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Bp Riddell

Francis Phillips, of this virtual parish and the Catholic Herald, has just offered a kind notice of a book  ‘Catholic East Anglia’ to which I have contributed a chapter called “East Anglia in the Victorian Diocese of Northampton 1850-1901”. She notes the bleakness of the outlook at the beginning of that period:

For 300 years the area included in the bishopric (seven counties: Bucks, Beds, Northamptonshire, Huntingdonshire, Cambridgeshire, Norfolk and Suffolk) had been a most desolate one from the Catholic point of view.

Those who say persecution does not work might like to reconsider in the light of the situation 300 years after the reformation. In those seven counties twenty-seven priests served 86 churches and chapels in an area of 7,000 square miles; there were barely 6000 Catholics in the region. It remained untouched by the industrial revolution and the consequent urbanisation; the huge numbers of Irish Catholics escaping famine went to big cities, such as London, Glasgow, Manchester and Liverpool. East Anglia, on the other side of the country, missing out of industrialisation and urbanisation, and dominated by Nonconformity and Anglicanism was not an attractive destination for economic migrants.

In so far as Catholicism survived, it was in the purlieus of the gentry, and the location of the Catholic communities ‘mapped out recusant households.’ These old Catholic families had been impoverished by persecution, and ironically, for some, it was their very devotion to the Church which was leading to their extinction – sons and daughters becoming Religious was a gift to the Church, but placed a burden on eldest sons which often was not deliverable. These old aristocratic families did not much care for the restored hierarchy. They had managed to come to some sort of accommodation with their neighbours and the State, they did not welcome the revival of anti-popery riots. Given their memory of their past history, one of fines and persecution, they tended to keep themselves to themselves and did not seek to evangelise. It was a recipe for stagnation and decline.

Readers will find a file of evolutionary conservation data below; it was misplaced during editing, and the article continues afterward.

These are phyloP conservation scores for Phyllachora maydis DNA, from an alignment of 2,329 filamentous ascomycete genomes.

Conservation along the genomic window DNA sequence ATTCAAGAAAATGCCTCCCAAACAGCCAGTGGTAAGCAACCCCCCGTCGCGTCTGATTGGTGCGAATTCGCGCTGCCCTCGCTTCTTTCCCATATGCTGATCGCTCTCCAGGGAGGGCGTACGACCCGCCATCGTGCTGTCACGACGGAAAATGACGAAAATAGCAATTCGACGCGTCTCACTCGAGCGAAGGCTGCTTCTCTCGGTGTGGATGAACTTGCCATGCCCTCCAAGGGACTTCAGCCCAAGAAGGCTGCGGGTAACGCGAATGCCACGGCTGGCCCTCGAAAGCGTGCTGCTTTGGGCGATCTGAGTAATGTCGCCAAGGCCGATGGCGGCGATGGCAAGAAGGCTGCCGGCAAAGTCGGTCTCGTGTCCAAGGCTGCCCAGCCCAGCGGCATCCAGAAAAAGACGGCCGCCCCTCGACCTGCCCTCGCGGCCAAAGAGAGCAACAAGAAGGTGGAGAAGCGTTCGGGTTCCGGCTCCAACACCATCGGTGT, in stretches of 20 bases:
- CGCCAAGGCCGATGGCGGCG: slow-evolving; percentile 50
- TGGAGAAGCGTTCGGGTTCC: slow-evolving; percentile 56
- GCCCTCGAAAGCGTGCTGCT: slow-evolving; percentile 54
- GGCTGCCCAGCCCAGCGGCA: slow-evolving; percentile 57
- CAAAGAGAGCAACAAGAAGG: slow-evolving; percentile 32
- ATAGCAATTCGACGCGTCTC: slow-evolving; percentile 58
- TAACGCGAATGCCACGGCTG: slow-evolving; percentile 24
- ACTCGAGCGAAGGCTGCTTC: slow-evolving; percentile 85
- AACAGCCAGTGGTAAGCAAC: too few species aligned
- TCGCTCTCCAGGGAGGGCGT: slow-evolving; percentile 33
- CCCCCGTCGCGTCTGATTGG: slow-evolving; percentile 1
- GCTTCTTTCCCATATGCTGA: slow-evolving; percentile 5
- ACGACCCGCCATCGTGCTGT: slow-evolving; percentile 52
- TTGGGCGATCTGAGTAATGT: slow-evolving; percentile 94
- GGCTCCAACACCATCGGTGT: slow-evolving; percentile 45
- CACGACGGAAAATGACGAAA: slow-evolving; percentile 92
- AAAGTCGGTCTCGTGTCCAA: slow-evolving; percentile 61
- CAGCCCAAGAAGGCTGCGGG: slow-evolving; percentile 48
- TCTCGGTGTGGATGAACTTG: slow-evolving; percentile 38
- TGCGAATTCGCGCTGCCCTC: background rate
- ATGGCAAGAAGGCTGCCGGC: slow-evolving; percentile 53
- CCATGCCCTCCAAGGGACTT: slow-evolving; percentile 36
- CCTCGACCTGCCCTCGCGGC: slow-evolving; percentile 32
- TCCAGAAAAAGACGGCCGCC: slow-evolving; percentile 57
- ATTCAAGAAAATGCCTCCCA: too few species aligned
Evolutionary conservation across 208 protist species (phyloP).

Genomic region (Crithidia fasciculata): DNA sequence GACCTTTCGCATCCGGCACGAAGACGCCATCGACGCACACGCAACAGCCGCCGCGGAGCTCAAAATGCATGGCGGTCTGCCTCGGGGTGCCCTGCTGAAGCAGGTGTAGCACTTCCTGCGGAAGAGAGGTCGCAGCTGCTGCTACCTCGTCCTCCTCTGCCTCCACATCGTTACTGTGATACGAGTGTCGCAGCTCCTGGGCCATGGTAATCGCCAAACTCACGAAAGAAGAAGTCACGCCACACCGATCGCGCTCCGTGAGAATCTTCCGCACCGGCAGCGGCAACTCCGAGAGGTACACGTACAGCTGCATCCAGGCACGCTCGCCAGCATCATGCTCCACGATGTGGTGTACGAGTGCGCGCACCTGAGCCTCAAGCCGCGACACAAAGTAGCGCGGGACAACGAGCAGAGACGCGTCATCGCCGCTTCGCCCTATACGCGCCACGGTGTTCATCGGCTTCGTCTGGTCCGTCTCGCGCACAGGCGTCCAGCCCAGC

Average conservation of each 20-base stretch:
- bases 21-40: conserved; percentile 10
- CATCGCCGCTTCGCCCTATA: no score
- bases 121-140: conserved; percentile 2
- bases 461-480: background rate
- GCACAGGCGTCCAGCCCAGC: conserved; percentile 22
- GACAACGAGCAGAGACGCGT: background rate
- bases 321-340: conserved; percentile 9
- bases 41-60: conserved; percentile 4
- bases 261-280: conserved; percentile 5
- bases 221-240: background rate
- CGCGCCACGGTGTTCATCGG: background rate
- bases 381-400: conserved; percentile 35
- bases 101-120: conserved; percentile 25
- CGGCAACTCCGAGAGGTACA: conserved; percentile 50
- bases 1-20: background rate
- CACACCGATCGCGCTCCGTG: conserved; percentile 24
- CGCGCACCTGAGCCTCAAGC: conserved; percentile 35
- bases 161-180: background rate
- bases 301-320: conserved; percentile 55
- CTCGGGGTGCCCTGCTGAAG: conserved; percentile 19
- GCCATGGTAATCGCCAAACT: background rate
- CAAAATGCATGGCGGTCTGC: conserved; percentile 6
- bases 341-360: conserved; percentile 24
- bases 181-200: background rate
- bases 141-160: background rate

The first two bishops of the new Diocese of Northampton were good men, but not up to the challenge of what Cardinal Manning would later call the ‘dead diocese’. It was the appointment of Arthur Riddell in 1880 which changed the situation. Riddell stayed in office for 27 years, and it would be fair to say that the existing Catholic establishment, whether in the form of the old Catholic families, or the Benedictine missions dependent on Downside Abbey, did not find him the easiest of bishops – but that was because he was not content with stagnation and decline.

Riddell opened 25 mission centres, 18 stations (where Masses were celebrated) and 14 chapels. By 1896, the numbers of clergy had risen from 25 to 61 and the churches from 35 to 61, alongside another 17 chapels and communities. There were also 41 Catholic elementary schools and a seminary. By the time of the bishop’s 25th anniversary the congregation of his diocese had risen to 12,744, with 70 priests and 35 parishes. Riddell’s evangelising methods followed a tried and successful pattern: at first, renting a room for a priest; then establishing a small oratory; subsequently collecting donations to buy land to build a church.

Not all Riddell’s missions worked, and once he had primed the pumps in an area, he let the locals sink or swim – but more did the latter than the former. It perhaps helped that Riddell came from a long line of soldiers. He knew the road would be hard, but he had a clear sense of duty which he articulated thus:

Meanwhile, what is our duty? It is to be thorough Catholics, Catholics in name and in deed; practical Catholics, fulfilling all our duties to God and to our neighbour, praying, hearing Mass, frequenting the Sacraments, keeping the days of fasting and abstinence, avoiding sin, practising virtue, loving God; this is the way for us to assist in the conversion of England, and there is no other.

As it was then, is now and ever shall be.

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